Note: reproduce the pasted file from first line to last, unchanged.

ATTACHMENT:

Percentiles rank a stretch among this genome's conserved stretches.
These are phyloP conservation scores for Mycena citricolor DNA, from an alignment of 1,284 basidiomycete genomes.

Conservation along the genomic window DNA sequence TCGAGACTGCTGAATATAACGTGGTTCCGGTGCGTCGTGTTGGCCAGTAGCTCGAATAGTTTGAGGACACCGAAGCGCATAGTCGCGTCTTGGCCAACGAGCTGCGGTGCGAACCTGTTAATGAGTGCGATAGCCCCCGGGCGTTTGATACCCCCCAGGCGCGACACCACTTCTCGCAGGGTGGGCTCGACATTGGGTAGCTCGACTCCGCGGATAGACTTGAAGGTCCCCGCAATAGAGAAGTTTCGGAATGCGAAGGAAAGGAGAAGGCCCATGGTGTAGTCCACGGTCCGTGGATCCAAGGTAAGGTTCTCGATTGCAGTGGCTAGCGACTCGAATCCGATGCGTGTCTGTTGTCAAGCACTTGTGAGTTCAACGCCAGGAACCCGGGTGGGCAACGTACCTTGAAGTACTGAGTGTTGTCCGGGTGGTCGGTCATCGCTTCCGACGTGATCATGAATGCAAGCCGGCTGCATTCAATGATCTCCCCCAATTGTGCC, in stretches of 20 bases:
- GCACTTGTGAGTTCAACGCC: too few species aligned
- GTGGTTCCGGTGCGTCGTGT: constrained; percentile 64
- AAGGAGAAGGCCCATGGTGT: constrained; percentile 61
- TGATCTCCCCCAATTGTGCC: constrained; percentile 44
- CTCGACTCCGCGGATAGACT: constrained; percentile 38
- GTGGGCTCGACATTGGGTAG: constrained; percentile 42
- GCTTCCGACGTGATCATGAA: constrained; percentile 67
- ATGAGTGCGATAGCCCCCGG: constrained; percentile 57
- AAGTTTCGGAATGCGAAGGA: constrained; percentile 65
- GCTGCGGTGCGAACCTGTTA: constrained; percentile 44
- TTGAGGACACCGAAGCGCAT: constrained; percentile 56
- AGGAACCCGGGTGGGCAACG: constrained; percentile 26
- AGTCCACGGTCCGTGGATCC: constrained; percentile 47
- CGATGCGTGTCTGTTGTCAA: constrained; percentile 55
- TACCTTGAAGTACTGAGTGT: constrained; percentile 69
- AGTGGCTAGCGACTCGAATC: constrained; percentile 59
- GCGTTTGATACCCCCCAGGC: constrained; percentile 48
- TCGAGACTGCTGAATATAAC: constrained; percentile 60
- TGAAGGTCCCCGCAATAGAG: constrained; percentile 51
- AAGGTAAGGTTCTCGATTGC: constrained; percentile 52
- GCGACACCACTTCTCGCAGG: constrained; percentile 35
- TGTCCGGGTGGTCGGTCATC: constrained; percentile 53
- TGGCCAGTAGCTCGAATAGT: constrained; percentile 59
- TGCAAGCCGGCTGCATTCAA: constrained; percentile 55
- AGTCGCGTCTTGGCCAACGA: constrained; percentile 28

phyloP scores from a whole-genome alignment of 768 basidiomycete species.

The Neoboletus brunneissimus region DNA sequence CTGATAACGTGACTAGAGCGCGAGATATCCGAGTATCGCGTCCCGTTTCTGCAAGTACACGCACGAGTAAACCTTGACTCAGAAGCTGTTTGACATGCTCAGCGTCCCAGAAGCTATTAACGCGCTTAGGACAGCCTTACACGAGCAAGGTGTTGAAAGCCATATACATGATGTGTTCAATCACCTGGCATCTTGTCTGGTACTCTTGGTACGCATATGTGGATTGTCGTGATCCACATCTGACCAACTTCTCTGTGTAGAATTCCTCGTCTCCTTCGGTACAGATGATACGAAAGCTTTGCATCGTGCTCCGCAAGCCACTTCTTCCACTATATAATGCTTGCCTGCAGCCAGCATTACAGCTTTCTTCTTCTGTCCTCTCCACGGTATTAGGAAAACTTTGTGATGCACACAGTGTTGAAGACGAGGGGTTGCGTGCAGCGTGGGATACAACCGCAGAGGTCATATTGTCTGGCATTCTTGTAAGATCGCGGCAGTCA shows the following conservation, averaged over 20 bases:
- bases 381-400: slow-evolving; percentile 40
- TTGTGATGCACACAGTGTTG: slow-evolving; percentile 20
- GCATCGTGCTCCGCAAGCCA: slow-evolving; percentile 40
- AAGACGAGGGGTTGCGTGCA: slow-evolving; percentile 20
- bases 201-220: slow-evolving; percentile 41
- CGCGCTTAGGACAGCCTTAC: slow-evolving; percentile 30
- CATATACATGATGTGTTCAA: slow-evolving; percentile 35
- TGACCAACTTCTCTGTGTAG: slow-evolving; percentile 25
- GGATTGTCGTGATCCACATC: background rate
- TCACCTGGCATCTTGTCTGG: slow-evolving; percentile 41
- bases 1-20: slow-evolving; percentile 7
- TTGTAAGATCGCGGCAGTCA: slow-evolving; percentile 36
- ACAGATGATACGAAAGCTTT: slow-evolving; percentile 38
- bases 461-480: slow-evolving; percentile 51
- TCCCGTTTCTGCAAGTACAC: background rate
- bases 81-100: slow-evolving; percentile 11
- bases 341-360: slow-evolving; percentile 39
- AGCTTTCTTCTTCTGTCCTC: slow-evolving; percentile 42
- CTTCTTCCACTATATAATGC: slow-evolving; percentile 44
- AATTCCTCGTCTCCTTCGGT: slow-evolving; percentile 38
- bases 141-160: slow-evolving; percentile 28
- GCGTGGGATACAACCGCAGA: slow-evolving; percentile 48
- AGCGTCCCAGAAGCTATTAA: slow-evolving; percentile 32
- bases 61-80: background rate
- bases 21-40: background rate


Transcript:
Percentiles rank a stretch among this genome's conserved stretches.
These are phyloP conservation scores for Mycena citricolor DNA, from an alignment of 1,284 basidiomycete genomes.

Conservation along the genomic window DNA sequence TCGAGACTGCTGAATATAACGTGGTTCCGGTGCGTCGTGTTGGCCAGTAGCTCGAATAGTTTGAGGACACCGAAGCGCATAGTCGCGTCTTGGCCAACGAGCTGCGGTGCGAACCTGTTAATGAGTGCGATAGCCCCCGGGCGTTTGATACCCCCCAGGCGCGACACCACTTCTCGCAGGGTGGGCTCGACATTGGGTAGCTCGACTCCGCGGATAGACTTGAAGGTCCCCGCAATAGAGAAGTTTCGGAATGCGAAGGAAAGGAGAAGGCCCATGGTGTAGTCCACGGTCCGTGGATCCAAGGTAAGGTTCTCGATTGCAGTGGCTAGCGACTCGAATCCGATGCGTGTCTGTTGTCAAGCACTTGTGAGTTCAACGCCAGGAACCCGGGTGGGCAACGTACCTTGAAGTACTGAGTGTTGTCCGGGTGGTCGGTCATCGCTTCCGACGTGATCATGAATGCAAGCCGGCTGCATTCAATGATCTCCCCCAATTGTGCC, in stretches of 20 bases:
- GCACTTGTGAGTTCAACGCC: too few species aligned
- GTGGTTCCGGTGCGTCGTGT: constrained; percentile 64
- AAGGAGAAGGCCCATGGTGT: constrained; percentile 61
- TGATCTCCCCCAATTGTGCC: constrained; percentile 44
- CTCGACTCCGCGGATAGACT: constrained; percentile 38
- GTGGGCTCGACATTGGGTAG: constrained; percentile 42
- GCTTCCGACGTGATCATGAA: constrained; percentile 67
- ATGAGTGCGATAGCCCCCGG: constrained; percentile 57
- AAGTTTCGGAATGCGAAGGA: constrained; percentile 65
- GCTGCGGTGCGAACCTGTTA: constrained; percentile 44
- TTGAGGACACCGAAGCGCAT: constrained; percentile 56
- AGGAACCCGGGTGGGCAACG: constrained; percentile 26
- AGTCCACGGTCCGTGGATCC: constrained; percentile 47
- CGATGCGTGTCTGTTGTCAA: constrained; percentile 55
- TACCTTGAAGTACTGAGTGT: constrained; percentile 69
- AGTGGCTAGCGACTCGAATC: constrained; percentile 59
- GCGTTTGATACCCCCCAGGC: constrained; percentile 48
- TCGAGACTGCTGAATATAAC: constrained; percentile 60
- TGAAGGTCCCCGCAATAGAG: constrained; percentile 51
- AAGGTAAGGTTCTCGATTGC: constrained; percentile 52
- GCGACACCACTTCTCGCAGG: constrained; percentile 35
- TGTCCGGGTGGTCGGTCATC: constrained; percentile 53
- TGGCCAGTAGCTCGAATAGT: constrained; percentile 59
- TGCAAGCCGGCTGCATTCAA: constrained; percentile 55
- AGTCGCGTCTTGGCCAACGA: constrained; percentile 28

phyloP scores from a whole-genome alignment of 768 basidiomycete species.

The Neoboletus brunneissimus region DNA sequence CTGATAACGTGACTAGAGCGCGAGATATCCGAGTATCGCGTCCCGTTTCTGCAAGTACACGCACGAGTAAACCTTGACTCAGAAGCTGTTTGACATGCTCAGCGTCCCAGAAGCTATTAACGCGCTTAGGACAGCCTTACACGAGCAAGGTGTTGAAAGCCATATACATGATGTGTTCAATCACCTGGCATCTTGTCTGGTACTCTTGGTACGCATATGTGGATTGTCGTGATCCACATCTGACCAACTTCTCTGTGTAGAATTCCTCGTCTCCTTCGGTACAGATGATACGAAAGCTTTGCATCGTGCTCCGCAAGCCACTTCTTCCACTATATAATGCTTGCCTGCAGCCAGCATTACAGCTTTCTTCTTCTGTCCTCTCCACGGTATTAGGAAAACTTTGTGATGCACACAGTGTTGAAGACGAGGGGTTGCGTGCAGCGTGGGATACAACCGCAGAGGTCATATTGTCTGGCATTCTTGTAAGATCGCGGCAGTCA shows the following conservation, averaged over 20 bases:
- bases 381-400: slow-evolving; percentile 40
- TTGTGATGCACACAGTGTTG: slow-evolving; percentile 20
- GCATCGTGCTCCGCAAGCCA: slow-evolving; percentile 40
- AAGACGAGGGGTTGCGTGCA: slow-evolving; percentile 20
- bases 201-220: slow-evolving; percentile 41
- CGCGCTTAGGACAGCCTTAC: slow-evolving; percentile 30
- CATATACATGATGTGTTCAA: slow-evolving; percentile 35
- TGACCAACTTCTCTGTGTAG: slow-evolving; percentile 25
- GGATTGTCGTGATCCACATC: background rate
- TCACCTGGCATCTTGTCTGG: slow-evolving; percentile 41
- bases 1-20: slow-evolving; percentile 7
- TTGTAAGATCGCGGCAGTCA: slow-evolving; percentile 36
- ACAGATGATACGAAAGCTTT: slow-evolving; percentile 38
- bases 461-480: slow-evolving; percentile 51
- TCCCGTTTCTGCAAGTACAC: background rate
- bases 81-100: slow-evolving; percentile 11
- bases 341-360: slow-evolving; percentile 39
- AGCTTTCTTCTTCTGTCCTC: slow-evolving; percentile 42
- CTTCTTCCACTATATAATGC: slow-evolving; percentile 44
- AATTCCTCGTCTCCTTCGGT: slow-evolving; percentile 38
- bases 141-160: slow-evolving; percentile 28
- GCGTGGGATACAACCGCAGA: slow-evolving; percentile 48
- AGCGTCCCAGAAGCTATTAA: slow-evolving; percentile 32
- bases 61-80: background rate
- bases 21-40: background rate